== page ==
Teacher Finds Ferocious-Looking Prehistoric Shark Teeth From Megalodon Cousin on Beach

Australian teacher and amateur fossil finder Philip Mullaly stumbled on an incredible discovery while taking a walk on his local beach. He noticed a strange, glinting shape sticking out of the side of a boulder.

Further investigation revealed that the boulder was studded with the ferocious-looking teeth of an ancient mega shark—the first find of its kind in Australia, Museums Victoria reported.

8_9_Ancient Shark Teeth Teeth from a Carcharocles angustidens shark. Museums Victoria

Mullaly spotted the clutch of teeth at Jan Juc, a fossil site on the state of Victoria’s Surf Coast. “I was walking along the beach looking for fossils, turned and saw this shining glint in a boulder and saw a quarter of the tooth exposed. I was immediately excited, it was just perfect, and I knew it was an important find that needed to be shared with people,” Mullaly told Museums Victoria in a video (see above).

The teeth—which are almost 3 inches in length—belonged to an extinct species called the great jagged narrow-toothed shark, or Carcharocles angustidens in Latin. This massive, ancient shark grew to more than 30 feet in length and hunted the region’s small whales about 25 million years ago, Museums Victoria reported. This ferocious shark was a cousin of the famous Megalodon.

“I was in a bit of shock actually because I saw it and I thought this is looking like it’s complete, like it’s just fallen out of a shark’s mouth even though it’s 25 million years old,” Mullaly said, Yahoo 7 News reported.

Following his incredible discovery, Mullaly and a team from the museum returned to the spot where he first uncovered the ferocious-looking chompers. The group uncovered more than 40 teeth from the site in December 2017 and January 2018, many of which may have come from the same enormous beast.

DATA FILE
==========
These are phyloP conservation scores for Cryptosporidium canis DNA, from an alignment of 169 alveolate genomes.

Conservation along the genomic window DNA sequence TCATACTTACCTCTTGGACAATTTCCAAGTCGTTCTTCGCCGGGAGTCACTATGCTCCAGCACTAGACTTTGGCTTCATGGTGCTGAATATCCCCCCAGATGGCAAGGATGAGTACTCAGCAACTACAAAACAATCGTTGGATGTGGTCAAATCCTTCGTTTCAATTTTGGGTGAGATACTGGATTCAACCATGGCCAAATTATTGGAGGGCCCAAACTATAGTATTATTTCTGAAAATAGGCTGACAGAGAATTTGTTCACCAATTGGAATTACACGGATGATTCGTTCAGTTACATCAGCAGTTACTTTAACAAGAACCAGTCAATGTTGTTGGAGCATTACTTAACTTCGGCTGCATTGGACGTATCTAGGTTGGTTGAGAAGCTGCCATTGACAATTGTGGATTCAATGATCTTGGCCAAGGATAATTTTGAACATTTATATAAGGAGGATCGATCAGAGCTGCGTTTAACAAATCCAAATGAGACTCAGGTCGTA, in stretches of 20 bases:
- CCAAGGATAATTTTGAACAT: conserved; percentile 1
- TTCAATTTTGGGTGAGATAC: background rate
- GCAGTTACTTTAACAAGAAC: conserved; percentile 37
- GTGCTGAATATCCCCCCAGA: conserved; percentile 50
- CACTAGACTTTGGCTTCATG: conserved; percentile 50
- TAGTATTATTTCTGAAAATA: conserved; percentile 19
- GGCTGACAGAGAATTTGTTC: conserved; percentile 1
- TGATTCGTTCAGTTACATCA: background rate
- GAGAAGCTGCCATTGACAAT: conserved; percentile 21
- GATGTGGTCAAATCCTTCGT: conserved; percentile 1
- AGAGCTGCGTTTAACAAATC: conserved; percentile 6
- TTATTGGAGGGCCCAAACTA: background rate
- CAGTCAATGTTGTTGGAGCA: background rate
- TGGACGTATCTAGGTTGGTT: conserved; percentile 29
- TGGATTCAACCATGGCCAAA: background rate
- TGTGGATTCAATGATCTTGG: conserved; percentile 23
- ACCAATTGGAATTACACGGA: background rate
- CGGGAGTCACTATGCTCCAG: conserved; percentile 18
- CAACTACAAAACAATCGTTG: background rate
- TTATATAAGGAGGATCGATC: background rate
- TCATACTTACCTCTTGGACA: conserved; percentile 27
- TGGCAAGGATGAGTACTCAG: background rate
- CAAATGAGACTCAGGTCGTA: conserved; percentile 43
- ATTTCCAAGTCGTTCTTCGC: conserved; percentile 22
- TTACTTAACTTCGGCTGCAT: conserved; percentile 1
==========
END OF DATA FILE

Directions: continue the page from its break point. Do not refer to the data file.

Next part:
But some of the teeth, Museums Victoria paleontologist Tim Ziegler said, came from the smaller sixgill shark (Hexanchus). Sixgill sharks, he explained, still swim in the waters around Victoria today.

The ancient creatures whose teeth they belonged to, he said, were feasting on the corpse of the larger shark in a feeding frenzy. “The teeth of the sixgill shark work like a crosscut saw, and tore into the Carcharocles angustidens like loggers felling a tree. The stench of blood and decaying flesh would have drawn scavengers from far around,” Ziegler told Victoria Museums.

8_9_Searching the rocks Erich Fitzgerald and Philip Mullaly at the Jan Juc site where the fossils were found. Victoria Museums

Teeth provide an important insight into ancient sharks, whose bodies are largely made of cartilage, Smithsonian.com reported. This spongy material degrades over time, but hard teeth can survive millions of years embedded in rocks.

Ancient shark teeth mostly show up solo, so finding multiple teeth is an incredibly lucky find, Museums Victoria reported. Sharks regrow their teeth and can shed individual choppers daily.

“These teeth are of international significance, as they represent one of just three associated groupings of Carcharocles angustidens teeth in the world, and the very first set to ever be discovered in Australia,” Erich Fitzgerald, senior curator of vertebrate paleontology at Museums Victoria said.

Mullaly donated his discovery to Melbourne Museum, which is currently exhibiting the terrifying-looking teeth.

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